Leaders of the EU’s bloc of nine southern European members said on Friday that urgent global action was needed to address a worsening climate crisis and build a sustainable future for the Mediterranean region.
Leaders from Croatia, Cyprus, France, Greece, Italy, Slovenia, Malta, Portugal and Spain met in Athens on Friday to discuss climate change after devastating summer wildfires highlighted the challenges the climate change poses for southern Europe.
The Mediterranean was now suffering "unprecedented ecological damage and response capabilities are being stretched to the limit", they said in a joint statement after their meeting, joined by EU Commission head Ursula von der Leyen.
"Such vulnerability is going to increase due to the accelerating impacts from climate change in the region leading to losses in welfare in terms of economic impacts due to climate change," the statement said.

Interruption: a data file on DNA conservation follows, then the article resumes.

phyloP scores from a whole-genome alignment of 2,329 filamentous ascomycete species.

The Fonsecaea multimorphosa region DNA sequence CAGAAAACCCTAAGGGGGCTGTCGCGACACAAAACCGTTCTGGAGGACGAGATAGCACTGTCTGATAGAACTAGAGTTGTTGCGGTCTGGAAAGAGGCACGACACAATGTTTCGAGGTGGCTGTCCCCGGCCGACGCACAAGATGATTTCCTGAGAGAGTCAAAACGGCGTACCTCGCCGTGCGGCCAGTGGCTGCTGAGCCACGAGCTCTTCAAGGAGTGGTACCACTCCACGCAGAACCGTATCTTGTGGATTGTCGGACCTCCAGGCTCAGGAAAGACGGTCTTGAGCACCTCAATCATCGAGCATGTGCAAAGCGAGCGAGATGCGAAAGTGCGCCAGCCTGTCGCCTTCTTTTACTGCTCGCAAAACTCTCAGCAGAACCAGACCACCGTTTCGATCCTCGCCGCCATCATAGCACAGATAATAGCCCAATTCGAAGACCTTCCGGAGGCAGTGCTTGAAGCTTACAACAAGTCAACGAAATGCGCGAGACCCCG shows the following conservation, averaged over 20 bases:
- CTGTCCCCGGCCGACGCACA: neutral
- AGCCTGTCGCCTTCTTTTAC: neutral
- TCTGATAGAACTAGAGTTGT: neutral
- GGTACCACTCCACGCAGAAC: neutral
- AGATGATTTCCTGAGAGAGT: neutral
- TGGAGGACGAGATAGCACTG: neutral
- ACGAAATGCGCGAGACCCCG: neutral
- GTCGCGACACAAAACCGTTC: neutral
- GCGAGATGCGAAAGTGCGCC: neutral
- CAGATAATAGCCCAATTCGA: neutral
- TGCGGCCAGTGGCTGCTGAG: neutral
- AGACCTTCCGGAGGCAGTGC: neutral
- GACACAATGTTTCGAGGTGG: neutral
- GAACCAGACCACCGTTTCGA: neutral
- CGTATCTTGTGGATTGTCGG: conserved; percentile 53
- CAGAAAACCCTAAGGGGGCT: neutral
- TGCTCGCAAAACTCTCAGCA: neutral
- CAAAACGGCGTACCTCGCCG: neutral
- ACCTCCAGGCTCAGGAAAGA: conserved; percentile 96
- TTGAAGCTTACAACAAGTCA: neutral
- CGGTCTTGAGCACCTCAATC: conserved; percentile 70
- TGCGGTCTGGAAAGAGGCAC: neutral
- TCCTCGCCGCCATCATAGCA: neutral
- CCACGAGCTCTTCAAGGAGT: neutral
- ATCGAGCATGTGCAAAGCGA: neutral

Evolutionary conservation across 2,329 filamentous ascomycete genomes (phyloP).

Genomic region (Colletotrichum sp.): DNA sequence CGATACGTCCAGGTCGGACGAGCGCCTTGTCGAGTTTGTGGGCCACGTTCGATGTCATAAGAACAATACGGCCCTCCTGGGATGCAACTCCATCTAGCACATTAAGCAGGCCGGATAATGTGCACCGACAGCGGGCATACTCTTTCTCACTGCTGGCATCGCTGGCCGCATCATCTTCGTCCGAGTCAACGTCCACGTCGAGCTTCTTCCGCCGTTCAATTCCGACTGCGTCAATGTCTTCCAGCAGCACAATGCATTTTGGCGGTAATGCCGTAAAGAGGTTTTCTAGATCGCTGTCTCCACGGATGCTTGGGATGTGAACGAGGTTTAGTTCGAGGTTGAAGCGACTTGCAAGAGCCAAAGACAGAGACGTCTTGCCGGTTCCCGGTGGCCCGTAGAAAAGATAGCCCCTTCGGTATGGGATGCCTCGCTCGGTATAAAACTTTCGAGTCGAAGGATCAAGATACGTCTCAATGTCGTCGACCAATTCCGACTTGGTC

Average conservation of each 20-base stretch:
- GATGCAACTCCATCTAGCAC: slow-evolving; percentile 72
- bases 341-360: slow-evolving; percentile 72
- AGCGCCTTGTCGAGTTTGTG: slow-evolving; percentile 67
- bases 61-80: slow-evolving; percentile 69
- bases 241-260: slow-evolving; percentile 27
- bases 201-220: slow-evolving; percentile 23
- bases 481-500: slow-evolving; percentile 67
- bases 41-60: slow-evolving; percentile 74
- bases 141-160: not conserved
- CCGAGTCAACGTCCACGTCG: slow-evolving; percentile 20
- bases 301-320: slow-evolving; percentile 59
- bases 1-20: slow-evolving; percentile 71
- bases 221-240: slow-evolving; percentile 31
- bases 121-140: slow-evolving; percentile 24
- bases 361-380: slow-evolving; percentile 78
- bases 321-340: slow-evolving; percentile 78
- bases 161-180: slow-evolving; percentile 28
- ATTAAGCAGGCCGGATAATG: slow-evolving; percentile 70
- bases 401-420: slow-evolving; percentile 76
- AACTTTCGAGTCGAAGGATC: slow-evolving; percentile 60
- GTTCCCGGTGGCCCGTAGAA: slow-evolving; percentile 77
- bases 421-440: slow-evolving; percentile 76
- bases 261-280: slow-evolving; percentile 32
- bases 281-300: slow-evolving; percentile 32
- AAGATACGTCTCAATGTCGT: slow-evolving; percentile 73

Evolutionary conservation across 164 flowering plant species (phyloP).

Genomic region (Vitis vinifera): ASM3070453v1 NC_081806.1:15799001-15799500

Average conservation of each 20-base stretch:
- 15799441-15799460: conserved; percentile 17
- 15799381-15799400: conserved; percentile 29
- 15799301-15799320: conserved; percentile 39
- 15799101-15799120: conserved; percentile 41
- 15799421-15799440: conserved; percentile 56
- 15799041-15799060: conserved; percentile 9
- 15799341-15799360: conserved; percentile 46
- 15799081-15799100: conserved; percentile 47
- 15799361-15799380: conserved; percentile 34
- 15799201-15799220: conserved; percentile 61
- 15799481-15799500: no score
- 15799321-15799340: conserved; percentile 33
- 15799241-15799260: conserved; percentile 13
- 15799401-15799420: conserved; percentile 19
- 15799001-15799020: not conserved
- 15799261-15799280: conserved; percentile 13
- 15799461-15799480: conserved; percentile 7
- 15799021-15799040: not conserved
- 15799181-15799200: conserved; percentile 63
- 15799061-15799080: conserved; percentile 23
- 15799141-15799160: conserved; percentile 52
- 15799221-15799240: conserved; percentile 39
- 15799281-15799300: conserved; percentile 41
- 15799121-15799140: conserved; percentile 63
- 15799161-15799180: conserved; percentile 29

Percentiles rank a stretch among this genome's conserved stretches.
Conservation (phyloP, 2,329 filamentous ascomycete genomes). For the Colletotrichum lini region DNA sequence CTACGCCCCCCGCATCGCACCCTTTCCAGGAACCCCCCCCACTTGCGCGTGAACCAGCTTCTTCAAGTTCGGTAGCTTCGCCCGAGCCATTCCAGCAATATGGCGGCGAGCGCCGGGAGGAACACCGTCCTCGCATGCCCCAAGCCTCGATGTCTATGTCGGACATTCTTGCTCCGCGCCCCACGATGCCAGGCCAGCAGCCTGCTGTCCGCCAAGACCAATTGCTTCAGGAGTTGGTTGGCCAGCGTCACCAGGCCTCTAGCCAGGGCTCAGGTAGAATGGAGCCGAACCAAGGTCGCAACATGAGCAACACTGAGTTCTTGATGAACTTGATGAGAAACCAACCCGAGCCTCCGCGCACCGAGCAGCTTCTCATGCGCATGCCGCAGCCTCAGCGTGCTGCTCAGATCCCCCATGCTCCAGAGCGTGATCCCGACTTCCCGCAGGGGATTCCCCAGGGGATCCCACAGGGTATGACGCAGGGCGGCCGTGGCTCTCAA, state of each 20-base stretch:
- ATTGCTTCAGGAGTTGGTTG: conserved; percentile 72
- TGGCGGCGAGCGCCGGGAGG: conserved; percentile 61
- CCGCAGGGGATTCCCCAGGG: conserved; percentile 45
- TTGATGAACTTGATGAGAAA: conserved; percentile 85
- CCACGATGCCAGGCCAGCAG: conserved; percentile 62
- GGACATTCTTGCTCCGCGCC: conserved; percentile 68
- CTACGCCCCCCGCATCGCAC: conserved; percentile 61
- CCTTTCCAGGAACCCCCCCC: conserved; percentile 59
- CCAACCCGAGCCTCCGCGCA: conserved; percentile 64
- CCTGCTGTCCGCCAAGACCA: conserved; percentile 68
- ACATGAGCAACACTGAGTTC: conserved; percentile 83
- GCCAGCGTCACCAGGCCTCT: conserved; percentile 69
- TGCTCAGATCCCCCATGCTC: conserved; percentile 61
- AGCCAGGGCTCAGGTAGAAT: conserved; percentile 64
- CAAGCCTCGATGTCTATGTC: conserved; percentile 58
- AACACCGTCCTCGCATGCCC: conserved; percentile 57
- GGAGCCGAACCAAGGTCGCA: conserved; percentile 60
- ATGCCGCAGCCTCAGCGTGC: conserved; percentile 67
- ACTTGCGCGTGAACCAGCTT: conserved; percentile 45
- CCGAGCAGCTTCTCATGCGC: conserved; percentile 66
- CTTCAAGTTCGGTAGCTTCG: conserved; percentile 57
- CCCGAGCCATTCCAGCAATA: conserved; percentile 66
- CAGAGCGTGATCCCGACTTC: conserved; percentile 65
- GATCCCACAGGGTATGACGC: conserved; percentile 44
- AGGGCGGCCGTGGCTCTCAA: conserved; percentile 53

EU scientists have said the Mediterranean has become a "wildfire hotspot" as human-induced climate change is making heatwaves more likely and more severe.
Greece and Turkey were hit by their most intense blazes on record amid an intense heatwave this summer, while in southern Italy fires ravaged swathes of land.
In Greece, hundreds of businesses and houses have been burnt to the ground, with the fires overwhelming national civil protection and firefighting responses and forcing Greece to ask assistance from other EU countries.
The Mediterranean countries also agreed to boost cooperation among themselves in planning and prevention and called on the EU to strengthen its civil protection mechanisms to help better protect citizens and the environment against "increasingly severe and complex disasters".